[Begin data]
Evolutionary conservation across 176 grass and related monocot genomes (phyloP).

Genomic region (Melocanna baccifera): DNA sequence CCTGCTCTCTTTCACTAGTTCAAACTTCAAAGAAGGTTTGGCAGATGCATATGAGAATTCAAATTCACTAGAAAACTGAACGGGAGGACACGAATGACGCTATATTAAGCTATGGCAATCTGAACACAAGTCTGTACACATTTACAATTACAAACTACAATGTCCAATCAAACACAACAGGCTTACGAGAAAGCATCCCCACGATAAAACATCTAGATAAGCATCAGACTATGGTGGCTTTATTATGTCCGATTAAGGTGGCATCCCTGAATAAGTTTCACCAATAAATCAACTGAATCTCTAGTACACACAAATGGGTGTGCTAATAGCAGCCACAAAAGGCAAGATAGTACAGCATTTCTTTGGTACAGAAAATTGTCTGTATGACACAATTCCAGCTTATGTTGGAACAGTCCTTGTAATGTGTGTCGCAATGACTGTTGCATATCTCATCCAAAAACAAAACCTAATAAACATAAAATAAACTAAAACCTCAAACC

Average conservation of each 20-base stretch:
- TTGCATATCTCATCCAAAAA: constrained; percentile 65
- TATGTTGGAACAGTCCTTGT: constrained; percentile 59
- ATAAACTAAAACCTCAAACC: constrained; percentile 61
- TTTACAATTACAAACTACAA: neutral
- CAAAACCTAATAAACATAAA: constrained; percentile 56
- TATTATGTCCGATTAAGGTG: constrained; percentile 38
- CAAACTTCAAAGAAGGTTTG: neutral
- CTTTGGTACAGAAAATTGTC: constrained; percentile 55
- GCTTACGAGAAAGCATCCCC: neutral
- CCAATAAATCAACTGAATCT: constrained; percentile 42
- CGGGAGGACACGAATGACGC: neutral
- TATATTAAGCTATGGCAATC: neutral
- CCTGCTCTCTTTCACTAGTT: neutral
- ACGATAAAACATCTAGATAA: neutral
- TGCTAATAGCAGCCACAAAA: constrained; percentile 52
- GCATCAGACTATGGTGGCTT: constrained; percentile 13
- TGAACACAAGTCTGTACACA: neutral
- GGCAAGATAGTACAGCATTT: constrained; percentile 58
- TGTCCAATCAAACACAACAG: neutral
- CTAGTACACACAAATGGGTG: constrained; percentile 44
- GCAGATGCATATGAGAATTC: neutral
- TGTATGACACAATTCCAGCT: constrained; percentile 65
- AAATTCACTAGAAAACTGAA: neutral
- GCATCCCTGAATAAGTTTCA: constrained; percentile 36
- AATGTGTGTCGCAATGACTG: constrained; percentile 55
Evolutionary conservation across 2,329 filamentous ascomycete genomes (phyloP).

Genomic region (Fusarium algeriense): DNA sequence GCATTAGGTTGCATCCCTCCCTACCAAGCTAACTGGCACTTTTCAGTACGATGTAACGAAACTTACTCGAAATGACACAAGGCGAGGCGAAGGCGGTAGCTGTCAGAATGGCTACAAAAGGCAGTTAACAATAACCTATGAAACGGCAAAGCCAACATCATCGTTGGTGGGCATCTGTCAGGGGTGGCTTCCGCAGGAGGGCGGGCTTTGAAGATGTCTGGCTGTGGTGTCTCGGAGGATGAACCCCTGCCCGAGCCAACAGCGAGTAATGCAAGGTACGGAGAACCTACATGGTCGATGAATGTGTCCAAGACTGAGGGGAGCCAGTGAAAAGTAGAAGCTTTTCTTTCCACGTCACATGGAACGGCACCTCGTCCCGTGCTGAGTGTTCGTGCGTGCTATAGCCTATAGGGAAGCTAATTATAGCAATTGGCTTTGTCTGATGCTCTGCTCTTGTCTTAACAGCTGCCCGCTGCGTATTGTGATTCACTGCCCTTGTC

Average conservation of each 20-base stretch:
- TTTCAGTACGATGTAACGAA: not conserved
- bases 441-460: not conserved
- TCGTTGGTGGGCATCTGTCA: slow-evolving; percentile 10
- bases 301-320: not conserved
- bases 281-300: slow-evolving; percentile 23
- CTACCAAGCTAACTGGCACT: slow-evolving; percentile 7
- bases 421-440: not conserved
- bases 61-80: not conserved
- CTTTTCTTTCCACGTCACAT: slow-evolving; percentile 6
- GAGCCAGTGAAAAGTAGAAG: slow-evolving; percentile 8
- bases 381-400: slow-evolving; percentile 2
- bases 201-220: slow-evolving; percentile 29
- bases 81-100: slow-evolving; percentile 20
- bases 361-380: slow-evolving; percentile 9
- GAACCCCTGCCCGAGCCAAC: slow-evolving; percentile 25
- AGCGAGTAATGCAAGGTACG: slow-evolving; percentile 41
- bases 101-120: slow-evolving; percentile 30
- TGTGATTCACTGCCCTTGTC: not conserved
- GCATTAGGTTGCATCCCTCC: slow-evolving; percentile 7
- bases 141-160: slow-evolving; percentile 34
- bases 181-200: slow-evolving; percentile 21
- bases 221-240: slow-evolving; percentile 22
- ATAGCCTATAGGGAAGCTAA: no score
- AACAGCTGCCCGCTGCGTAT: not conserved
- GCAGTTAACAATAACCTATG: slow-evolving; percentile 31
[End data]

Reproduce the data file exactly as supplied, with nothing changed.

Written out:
Evolutionary conservation across 176 grass and related monocot genomes (phyloP).

Genomic region (Melocanna baccifera): DNA sequence CCTGCTCTCTTTCACTAGTTCAAACTTCAAAGAAGGTTTGGCAGATGCATATGAGAATTCAAATTCACTAGAAAACTGAACGGGAGGACACGAATGACGCTATATTAAGCTATGGCAATCTGAACACAAGTCTGTACACATTTACAATTACAAACTACAATGTCCAATCAAACACAACAGGCTTACGAGAAAGCATCCCCACGATAAAACATCTAGATAAGCATCAGACTATGGTGGCTTTATTATGTCCGATTAAGGTGGCATCCCTGAATAAGTTTCACCAATAAATCAACTGAATCTCTAGTACACACAAATGGGTGTGCTAATAGCAGCCACAAAAGGCAAGATAGTACAGCATTTCTTTGGTACAGAAAATTGTCTGTATGACACAATTCCAGCTTATGTTGGAACAGTCCTTGTAATGTGTGTCGCAATGACTGTTGCATATCTCATCCAAAAACAAAACCTAATAAACATAAAATAAACTAAAACCTCAAACC

Average conservation of each 20-base stretch:
- TTGCATATCTCATCCAAAAA: constrained; percentile 65
- TATGTTGGAACAGTCCTTGT: constrained; percentile 59
- ATAAACTAAAACCTCAAACC: constrained; percentile 61
- TTTACAATTACAAACTACAA: neutral
- CAAAACCTAATAAACATAAA: constrained; percentile 56
- TATTATGTCCGATTAAGGTG: constrained; percentile 38
- CAAACTTCAAAGAAGGTTTG: neutral
- CTTTGGTACAGAAAATTGTC: constrained; percentile 55
- GCTTACGAGAAAGCATCCCC: neutral
- CCAATAAATCAACTGAATCT: constrained; percentile 42
- CGGGAGGACACGAATGACGC: neutral
- TATATTAAGCTATGGCAATC: neutral
- CCTGCTCTCTTTCACTAGTT: neutral
- ACGATAAAACATCTAGATAA: neutral
- TGCTAATAGCAGCCACAAAA: constrained; percentile 52
- GCATCAGACTATGGTGGCTT: constrained; percentile 13
- TGAACACAAGTCTGTACACA: neutral
- GGCAAGATAGTACAGCATTT: constrained; percentile 58
- TGTCCAATCAAACACAACAG: neutral
- CTAGTACACACAAATGGGTG: constrained; percentile 44
- GCAGATGCATATGAGAATTC: neutral
- TGTATGACACAATTCCAGCT: constrained; percentile 65
- AAATTCACTAGAAAACTGAA: neutral
- GCATCCCTGAATAAGTTTCA: constrained; percentile 36
- AATGTGTGTCGCAATGACTG: constrained; percentile 55
Evolutionary conservation across 2,329 filamentous ascomycete genomes (phyloP).

Genomic region (Fusarium algeriense): DNA sequence GCATTAGGTTGCATCCCTCCCTACCAAGCTAACTGGCACTTTTCAGTACGATGTAACGAAACTTACTCGAAATGACACAAGGCGAGGCGAAGGCGGTAGCTGTCAGAATGGCTACAAAAGGCAGTTAACAATAACCTATGAAACGGCAAAGCCAACATCATCGTTGGTGGGCATCTGTCAGGGGTGGCTTCCGCAGGAGGGCGGGCTTTGAAGATGTCTGGCTGTGGTGTCTCGGAGGATGAACCCCTGCCCGAGCCAACAGCGAGTAATGCAAGGTACGGAGAACCTACATGGTCGATGAATGTGTCCAAGACTGAGGGGAGCCAGTGAAAAGTAGAAGCTTTTCTTTCCACGTCACATGGAACGGCACCTCGTCCCGTGCTGAGTGTTCGTGCGTGCTATAGCCTATAGGGAAGCTAATTATAGCAATTGGCTTTGTCTGATGCTCTGCTCTTGTCTTAACAGCTGCCCGCTGCGTATTGTGATTCACTGCCCTTGTC

Average conservation of each 20-base stretch:
- TTTCAGTACGATGTAACGAA: not conserved
- bases 441-460: not conserved
- TCGTTGGTGGGCATCTGTCA: slow-evolving; percentile 10
- bases 301-320: not conserved
- bases 281-300: slow-evolving; percentile 23
- CTACCAAGCTAACTGGCACT: slow-evolving; percentile 7
- bases 421-440: not conserved
- bases 61-80: not conserved
- CTTTTCTTTCCACGTCACAT: slow-evolving; percentile 6
- GAGCCAGTGAAAAGTAGAAG: slow-evolving; percentile 8
- bases 381-400: slow-evolving; percentile 2
- bases 201-220: slow-evolving; percentile 29
- bases 81-100: slow-evolving; percentile 20
- bases 361-380: slow-evolving; percentile 9
- GAACCCCTGCCCGAGCCAAC: slow-evolving; percentile 25
- AGCGAGTAATGCAAGGTACG: slow-evolving; percentile 41
- bases 101-120: slow-evolving; percentile 30
- TGTGATTCACTGCCCTTGTC: not conserved
- GCATTAGGTTGCATCCCTCC: slow-evolving; percentile 7
- bases 141-160: slow-evolving; percentile 34
- bases 181-200: slow-evolving; percentile 21
- bases 221-240: slow-evolving; percentile 22
- ATAGCCTATAGGGAAGCTAA: no score
- AACAGCTGCCCGCTGCGTAT: not conserved
- GCAGTTAACAATAACCTATG: slow-evolving; percentile 31